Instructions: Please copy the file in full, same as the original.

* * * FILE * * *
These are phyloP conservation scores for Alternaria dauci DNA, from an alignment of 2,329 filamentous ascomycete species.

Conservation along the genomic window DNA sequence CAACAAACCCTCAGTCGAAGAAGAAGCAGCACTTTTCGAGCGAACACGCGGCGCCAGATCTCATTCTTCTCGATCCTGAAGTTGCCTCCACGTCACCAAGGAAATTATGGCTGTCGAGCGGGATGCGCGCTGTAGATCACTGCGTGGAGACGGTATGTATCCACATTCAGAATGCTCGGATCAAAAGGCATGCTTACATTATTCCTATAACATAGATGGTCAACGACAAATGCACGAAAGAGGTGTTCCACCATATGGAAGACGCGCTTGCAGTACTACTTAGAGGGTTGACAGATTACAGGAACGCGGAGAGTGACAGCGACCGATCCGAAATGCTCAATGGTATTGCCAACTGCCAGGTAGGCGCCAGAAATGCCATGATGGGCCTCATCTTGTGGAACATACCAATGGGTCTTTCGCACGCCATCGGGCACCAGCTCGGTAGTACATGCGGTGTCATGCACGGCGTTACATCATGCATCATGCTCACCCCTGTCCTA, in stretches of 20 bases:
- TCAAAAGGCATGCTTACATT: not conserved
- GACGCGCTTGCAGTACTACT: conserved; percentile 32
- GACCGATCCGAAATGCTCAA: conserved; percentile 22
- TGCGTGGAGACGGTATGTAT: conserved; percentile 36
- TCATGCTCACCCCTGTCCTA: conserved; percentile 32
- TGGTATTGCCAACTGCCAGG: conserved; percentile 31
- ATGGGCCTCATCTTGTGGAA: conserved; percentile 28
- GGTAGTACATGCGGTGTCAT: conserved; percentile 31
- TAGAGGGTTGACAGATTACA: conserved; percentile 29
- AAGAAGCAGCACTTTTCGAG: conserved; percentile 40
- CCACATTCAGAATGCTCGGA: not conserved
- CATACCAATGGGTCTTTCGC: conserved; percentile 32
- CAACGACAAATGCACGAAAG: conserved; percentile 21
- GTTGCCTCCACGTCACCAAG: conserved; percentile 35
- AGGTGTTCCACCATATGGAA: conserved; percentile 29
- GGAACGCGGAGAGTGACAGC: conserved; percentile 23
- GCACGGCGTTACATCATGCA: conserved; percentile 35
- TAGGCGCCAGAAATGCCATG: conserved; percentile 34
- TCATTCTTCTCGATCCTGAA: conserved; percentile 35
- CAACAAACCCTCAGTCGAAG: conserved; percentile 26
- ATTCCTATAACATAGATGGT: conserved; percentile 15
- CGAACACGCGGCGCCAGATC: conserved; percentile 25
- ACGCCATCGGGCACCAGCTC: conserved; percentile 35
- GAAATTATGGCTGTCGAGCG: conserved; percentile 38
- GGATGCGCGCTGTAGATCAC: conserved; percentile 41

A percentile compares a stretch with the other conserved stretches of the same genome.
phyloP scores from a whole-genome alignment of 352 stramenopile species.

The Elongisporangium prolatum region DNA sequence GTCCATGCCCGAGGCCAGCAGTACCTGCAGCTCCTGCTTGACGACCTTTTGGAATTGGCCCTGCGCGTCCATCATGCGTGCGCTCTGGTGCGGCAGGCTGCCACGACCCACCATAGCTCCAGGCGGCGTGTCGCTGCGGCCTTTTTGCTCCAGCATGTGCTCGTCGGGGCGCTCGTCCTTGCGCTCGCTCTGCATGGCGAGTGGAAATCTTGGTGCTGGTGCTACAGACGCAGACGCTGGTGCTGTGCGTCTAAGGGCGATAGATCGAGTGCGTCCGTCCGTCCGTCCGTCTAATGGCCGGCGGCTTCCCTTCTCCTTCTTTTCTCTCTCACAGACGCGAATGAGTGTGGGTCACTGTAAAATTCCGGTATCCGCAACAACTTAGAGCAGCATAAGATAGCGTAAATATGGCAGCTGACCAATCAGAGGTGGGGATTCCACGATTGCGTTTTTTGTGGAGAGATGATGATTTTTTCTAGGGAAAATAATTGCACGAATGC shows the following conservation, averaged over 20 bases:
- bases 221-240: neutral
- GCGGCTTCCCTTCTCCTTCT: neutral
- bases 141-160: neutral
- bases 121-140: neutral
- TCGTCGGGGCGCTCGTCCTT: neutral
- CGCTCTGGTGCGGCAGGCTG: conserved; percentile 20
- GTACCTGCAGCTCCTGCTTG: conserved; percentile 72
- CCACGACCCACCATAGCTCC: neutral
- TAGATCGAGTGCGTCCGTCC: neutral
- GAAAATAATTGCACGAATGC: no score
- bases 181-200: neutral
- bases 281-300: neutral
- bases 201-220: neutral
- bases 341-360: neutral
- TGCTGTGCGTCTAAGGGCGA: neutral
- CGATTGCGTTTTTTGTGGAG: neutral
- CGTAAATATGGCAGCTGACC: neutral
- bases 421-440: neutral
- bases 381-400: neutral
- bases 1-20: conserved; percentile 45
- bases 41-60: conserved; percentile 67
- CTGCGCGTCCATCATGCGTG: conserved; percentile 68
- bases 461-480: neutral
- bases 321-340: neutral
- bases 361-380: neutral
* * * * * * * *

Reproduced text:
These are phyloP conservation scores for Alternaria dauci DNA, from an alignment of 2,329 filamentous ascomycete species.

Conservation along the genomic window DNA sequence CAACAAACCCTCAGTCGAAGAAGAAGCAGCACTTTTCGAGCGAACACGCGGCGCCAGATCTCATTCTTCTCGATCCTGAAGTTGCCTCCACGTCACCAAGGAAATTATGGCTGTCGAGCGGGATGCGCGCTGTAGATCACTGCGTGGAGACGGTATGTATCCACATTCAGAATGCTCGGATCAAAAGGCATGCTTACATTATTCCTATAACATAGATGGTCAACGACAAATGCACGAAAGAGGTGTTCCACCATATGGAAGACGCGCTTGCAGTACTACTTAGAGGGTTGACAGATTACAGGAACGCGGAGAGTGACAGCGACCGATCCGAAATGCTCAATGGTATTGCCAACTGCCAGGTAGGCGCCAGAAATGCCATGATGGGCCTCATCTTGTGGAACATACCAATGGGTCTTTCGCACGCCATCGGGCACCAGCTCGGTAGTACATGCGGTGTCATGCACGGCGTTACATCATGCATCATGCTCACCCCTGTCCTA, in stretches of 20 bases:
- TCAAAAGGCATGCTTACATT: not conserved
- GACGCGCTTGCAGTACTACT: conserved; percentile 32
- GACCGATCCGAAATGCTCAA: conserved; percentile 22
- TGCGTGGAGACGGTATGTAT: conserved; percentile 36
- TCATGCTCACCCCTGTCCTA: conserved; percentile 32
- TGGTATTGCCAACTGCCAGG: conserved; percentile 31
- ATGGGCCTCATCTTGTGGAA: conserved; percentile 28
- GGTAGTACATGCGGTGTCAT: conserved; percentile 31
- TAGAGGGTTGACAGATTACA: conserved; percentile 29
- AAGAAGCAGCACTTTTCGAG: conserved; percentile 40
- CCACATTCAGAATGCTCGGA: not conserved
- CATACCAATGGGTCTTTCGC: conserved; percentile 32
- CAACGACAAATGCACGAAAG: conserved; percentile 21
- GTTGCCTCCACGTCACCAAG: conserved; percentile 35
- AGGTGTTCCACCATATGGAA: conserved; percentile 29
- GGAACGCGGAGAGTGACAGC: conserved; percentile 23
- GCACGGCGTTACATCATGCA: conserved; percentile 35
- TAGGCGCCAGAAATGCCATG: conserved; percentile 34
- TCATTCTTCTCGATCCTGAA: conserved; percentile 35
- CAACAAACCCTCAGTCGAAG: conserved; percentile 26
- ATTCCTATAACATAGATGGT: conserved; percentile 15
- CGAACACGCGGCGCCAGATC: conserved; percentile 25
- ACGCCATCGGGCACCAGCTC: conserved; percentile 35
- GAAATTATGGCTGTCGAGCG: conserved; percentile 38
- GGATGCGCGCTGTAGATCAC: conserved; percentile 41

A percentile compares a stretch with the other conserved stretches of the same genome.
phyloP scores from a whole-genome alignment of 352 stramenopile species.

The Elongisporangium prolatum region DNA sequence GTCCATGCCCGAGGCCAGCAGTACCTGCAGCTCCTGCTTGACGACCTTTTGGAATTGGCCCTGCGCGTCCATCATGCGTGCGCTCTGGTGCGGCAGGCTGCCACGACCCACCATAGCTCCAGGCGGCGTGTCGCTGCGGCCTTTTTGCTCCAGCATGTGCTCGTCGGGGCGCTCGTCCTTGCGCTCGCTCTGCATGGCGAGTGGAAATCTTGGTGCTGGTGCTACAGACGCAGACGCTGGTGCTGTGCGTCTAAGGGCGATAGATCGAGTGCGTCCGTCCGTCCGTCCGTCTAATGGCCGGCGGCTTCCCTTCTCCTTCTTTTCTCTCTCACAGACGCGAATGAGTGTGGGTCACTGTAAAATTCCGGTATCCGCAACAACTTAGAGCAGCATAAGATAGCGTAAATATGGCAGCTGACCAATCAGAGGTGGGGATTCCACGATTGCGTTTTTTGTGGAGAGATGATGATTTTTTCTAGGGAAAATAATTGCACGAATGC shows the following conservation, averaged over 20 bases:
- bases 221-240: neutral
- GCGGCTTCCCTTCTCCTTCT: neutral
- bases 141-160: neutral
- bases 121-140: neutral
- TCGTCGGGGCGCTCGTCCTT: neutral
- CGCTCTGGTGCGGCAGGCTG: conserved; percentile 20
- GTACCTGCAGCTCCTGCTTG: conserved; percentile 72
- CCACGACCCACCATAGCTCC: neutral
- TAGATCGAGTGCGTCCGTCC: neutral
- GAAAATAATTGCACGAATGC: no score
- bases 181-200: neutral
- bases 281-300: neutral
- bases 201-220: neutral
- bases 341-360: neutral
- TGCTGTGCGTCTAAGGGCGA: neutral
- CGATTGCGTTTTTTGTGGAG: neutral
- CGTAAATATGGCAGCTGACC: neutral
- bases 421-440: neutral
- bases 381-400: neutral
- bases 1-20: conserved; percentile 45
- bases 41-60: conserved; percentile 67
- CTGCGCGTCCATCATGCGTG: conserved; percentile 68
- bases 461-480: neutral
- bases 321-340: neutral
- bases 361-380: neutral